- Associated Press - Saturday, July 18, 2015

HAMILTON, Ohio (AP) - The current state of American democracy is something Egyptian student Mahmoud Harb believes can eventually work in his home country - but just not yet.

Harb is one of nearly two dozen students from the Middle East and north Africa to stay at Miami University in Oxford as part of a program with the university’s Hamilton campus. It’s the third year of a three-year grant for the Study of the U.S. Institute on Civic Engagement program, which runs through the end of this month.

The students are learning about American democracy, from politics to government to culture. And while Harb, like many of the other students, said the experience is “incredible,” he believes it will take generations to invoke the change needed to make Egyptian politics and elections more like the American-style of democracy.

“It’s far away from our political voting system,” he said after touring the Butler County Board of Elections on Tuesday. “We have traditional ways of voting, but this way is modern. You can guarantee honest (elections) here.”

In recent years, Egypt has been plagued with corrupt leaders, most notably recent former presidents Honsi Mubarak and Mohamed Morsi. Both deposed presidents are in prison and had roles in the fatal 2011 Egyptian revolution. Egypt’s current president, Abdel Fattah el-Sisi, as Egypt’s Minister of Defence, led the ousting of Morsi in 2013.

“Maybe the younger generations will do better,” he said. “Of course we’ll do better.”

After the students leave, Miami Hamilton officials will decide if the school wants to re-apply for the state department grant and continue participating in the Study of the U.S. Institute on Civic Engagement program.

“The idea is to give them a good look on how American democracy works,” said Miami University Hamilton political science professor John Forren. “It also gives them some academic background in terms of democratic processes, how American government works, so we talk a lot about the U.S. Constitution, we talk a lot about the checks and balances and democratic government.”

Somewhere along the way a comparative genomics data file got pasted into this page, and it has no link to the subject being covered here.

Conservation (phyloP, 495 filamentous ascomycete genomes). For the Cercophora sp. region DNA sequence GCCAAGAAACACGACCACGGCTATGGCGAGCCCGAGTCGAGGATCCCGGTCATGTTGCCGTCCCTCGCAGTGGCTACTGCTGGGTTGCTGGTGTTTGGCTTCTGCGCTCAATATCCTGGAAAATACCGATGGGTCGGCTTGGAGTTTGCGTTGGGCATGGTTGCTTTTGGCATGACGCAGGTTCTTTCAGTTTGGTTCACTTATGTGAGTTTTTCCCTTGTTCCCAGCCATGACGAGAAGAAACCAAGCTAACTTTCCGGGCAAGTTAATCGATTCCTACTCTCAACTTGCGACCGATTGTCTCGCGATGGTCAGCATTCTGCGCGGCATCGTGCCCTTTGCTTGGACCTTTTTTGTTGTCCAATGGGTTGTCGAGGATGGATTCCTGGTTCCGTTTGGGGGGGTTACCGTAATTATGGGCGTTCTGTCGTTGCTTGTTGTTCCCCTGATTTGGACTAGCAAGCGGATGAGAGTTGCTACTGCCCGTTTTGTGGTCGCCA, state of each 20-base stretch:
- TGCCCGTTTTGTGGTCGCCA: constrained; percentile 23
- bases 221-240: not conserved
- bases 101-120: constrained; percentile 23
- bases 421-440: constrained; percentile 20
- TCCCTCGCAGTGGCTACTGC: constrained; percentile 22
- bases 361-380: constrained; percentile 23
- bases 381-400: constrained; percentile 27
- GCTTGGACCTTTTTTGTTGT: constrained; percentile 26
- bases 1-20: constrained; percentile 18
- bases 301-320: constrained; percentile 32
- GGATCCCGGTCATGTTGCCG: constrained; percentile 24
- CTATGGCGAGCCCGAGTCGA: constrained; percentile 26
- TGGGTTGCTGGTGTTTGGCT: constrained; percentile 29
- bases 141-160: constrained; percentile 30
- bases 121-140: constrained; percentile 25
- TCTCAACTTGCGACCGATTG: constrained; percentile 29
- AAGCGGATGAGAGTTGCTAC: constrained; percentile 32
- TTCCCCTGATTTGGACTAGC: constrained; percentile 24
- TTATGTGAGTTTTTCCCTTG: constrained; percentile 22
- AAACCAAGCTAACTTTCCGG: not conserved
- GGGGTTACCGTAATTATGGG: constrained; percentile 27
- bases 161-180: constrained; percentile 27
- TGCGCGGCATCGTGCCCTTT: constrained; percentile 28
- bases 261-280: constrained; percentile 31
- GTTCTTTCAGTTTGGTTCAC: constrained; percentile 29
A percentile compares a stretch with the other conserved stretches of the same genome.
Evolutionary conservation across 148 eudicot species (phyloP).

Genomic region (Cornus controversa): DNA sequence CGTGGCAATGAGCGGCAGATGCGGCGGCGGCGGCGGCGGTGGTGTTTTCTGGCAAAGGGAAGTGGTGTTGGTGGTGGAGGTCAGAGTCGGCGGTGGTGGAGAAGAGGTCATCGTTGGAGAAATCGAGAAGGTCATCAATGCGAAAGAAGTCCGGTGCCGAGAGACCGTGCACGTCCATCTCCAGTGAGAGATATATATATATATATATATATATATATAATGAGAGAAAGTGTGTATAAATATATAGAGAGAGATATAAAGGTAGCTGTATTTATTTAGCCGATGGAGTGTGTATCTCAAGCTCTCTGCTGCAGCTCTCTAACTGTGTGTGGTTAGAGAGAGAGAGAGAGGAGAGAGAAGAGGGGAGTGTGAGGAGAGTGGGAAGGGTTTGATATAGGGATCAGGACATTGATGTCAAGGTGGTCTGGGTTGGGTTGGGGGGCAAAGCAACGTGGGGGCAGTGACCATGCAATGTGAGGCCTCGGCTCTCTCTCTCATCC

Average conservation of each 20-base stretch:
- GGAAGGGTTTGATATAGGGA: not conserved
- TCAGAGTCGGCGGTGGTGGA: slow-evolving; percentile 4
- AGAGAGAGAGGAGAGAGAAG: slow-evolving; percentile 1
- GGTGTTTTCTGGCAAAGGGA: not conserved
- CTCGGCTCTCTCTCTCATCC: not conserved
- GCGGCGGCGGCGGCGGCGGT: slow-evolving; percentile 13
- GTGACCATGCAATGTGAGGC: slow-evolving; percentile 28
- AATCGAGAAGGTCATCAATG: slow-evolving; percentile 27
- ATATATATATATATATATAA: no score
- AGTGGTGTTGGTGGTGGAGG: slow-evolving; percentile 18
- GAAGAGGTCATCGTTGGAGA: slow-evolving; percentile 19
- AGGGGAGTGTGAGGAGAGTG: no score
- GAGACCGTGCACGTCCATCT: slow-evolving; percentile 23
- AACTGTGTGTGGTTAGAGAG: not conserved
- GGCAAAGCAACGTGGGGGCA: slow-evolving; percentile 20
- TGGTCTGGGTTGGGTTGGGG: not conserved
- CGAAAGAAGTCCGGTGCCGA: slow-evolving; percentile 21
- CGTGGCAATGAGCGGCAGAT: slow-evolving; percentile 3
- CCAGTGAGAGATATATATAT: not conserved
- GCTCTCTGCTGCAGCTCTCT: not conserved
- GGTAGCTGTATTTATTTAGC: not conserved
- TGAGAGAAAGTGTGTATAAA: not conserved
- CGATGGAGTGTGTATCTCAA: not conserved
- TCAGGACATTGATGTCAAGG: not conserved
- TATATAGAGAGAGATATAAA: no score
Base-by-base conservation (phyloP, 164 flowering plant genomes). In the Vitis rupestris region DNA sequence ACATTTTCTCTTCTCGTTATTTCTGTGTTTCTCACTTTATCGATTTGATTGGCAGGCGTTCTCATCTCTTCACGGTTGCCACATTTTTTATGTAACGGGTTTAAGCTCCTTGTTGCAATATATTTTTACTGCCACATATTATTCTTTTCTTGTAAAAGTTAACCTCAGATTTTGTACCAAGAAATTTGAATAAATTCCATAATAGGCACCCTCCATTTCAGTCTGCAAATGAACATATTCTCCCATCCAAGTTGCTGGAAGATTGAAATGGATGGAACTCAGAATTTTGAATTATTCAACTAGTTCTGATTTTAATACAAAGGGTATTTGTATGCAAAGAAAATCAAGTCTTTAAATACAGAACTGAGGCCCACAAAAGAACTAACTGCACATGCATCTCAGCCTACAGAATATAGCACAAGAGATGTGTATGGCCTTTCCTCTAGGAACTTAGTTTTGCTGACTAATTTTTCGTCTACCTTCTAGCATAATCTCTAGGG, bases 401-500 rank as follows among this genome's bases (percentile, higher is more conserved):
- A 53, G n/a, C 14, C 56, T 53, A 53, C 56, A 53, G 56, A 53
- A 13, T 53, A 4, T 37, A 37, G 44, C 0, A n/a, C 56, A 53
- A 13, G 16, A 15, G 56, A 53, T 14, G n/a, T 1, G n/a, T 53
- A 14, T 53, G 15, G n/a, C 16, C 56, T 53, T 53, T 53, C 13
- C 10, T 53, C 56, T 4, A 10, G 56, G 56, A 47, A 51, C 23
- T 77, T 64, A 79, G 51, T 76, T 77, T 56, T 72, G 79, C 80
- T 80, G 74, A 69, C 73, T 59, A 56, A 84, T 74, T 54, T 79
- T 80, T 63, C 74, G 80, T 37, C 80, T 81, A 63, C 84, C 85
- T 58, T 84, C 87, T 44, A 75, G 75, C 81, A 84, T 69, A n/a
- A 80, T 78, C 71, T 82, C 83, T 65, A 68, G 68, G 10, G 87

And what they learn here, Forren said, the students will take back these skills to their home countries and work in their own communities.

“It’s important to give people from these places that are struggling in various ways to set up democratic systems of government themselves,” he said. “Part of it is to help them in that process, so that’s why the state department is interested in doing this. It’s really part of the state department’s diplomatic efforts to build democratic systems around the world.”

Andrew Luther, also of Egypt, said each of the students are charged with developing a civic action plan, addressing a civics problem. Luther’s plan is addressing the problem of political unawareness, the loss of political culture and the loss of citizenship in his home country.

“I wasn’t thinking that this would be as great as it showed to be,” Luther said of the program.

This program, and other similar programs, promotes “better understanding” in the field of international education, and relationships are developed between people and communities in the United States and around the world, which “are necessary to solve global challenges,” according to a U.S. Department of State official.

“Through programs such as the Study of the U.S. Institutes, participants engage with Americans, build their awareness of U.S. society and institutions while sharing their own cultures, and increase their understanding of different perspectives from across the globe,” according to the state department.

Each year, SUSI programs bring more than 650 participants to the United States, according to the state department. Students who have studied at Miami University have gone back to their home countries and developed projects and social action plans to support civic and community engagement, according to the state department.

This year, student leaders and scholars represent 114 countries, according to the state department. And this year’s group at Miami come from Egypt, Tunisia, Palestinian Territories, Jordan, Iraq and Syria.

Political science major Jeremy McQueen, who is entering his sophomore year at Miami Hamilton, said he has not only learned more about his overseas peers, but more about his own country - specifically the difficulties in running an election.

“It’s very important for everybody to get educated about the problems we’re having (in this country), so we don’t repeat mistakes,” he said. “We are the future leaders of America.”

Students were in Columbus on Wednesday visiting the Ohio Statehouse and Ohio Supreme Court. Rep. Tim Derickson, R-Hanover Twp., talked with the students who visited the Statehouse last year. He said they were “surprised” to learn how government operates - such as having open debate and allow citizens to comment on pending legislation and issues.

“We have such a democratic process, an open process, that many their countries don’t that it’s enlightening and encouraging that those students wanted to learn more. It was enlightening to them,” Derickson said. “We don’t always agree, but it’s transparent and that’s good government.”


Information from: The JournalNews of Hamilton, https://www.journal-news.com/cgi-bin/liveique.acgi$sch=jnfront?jnfront

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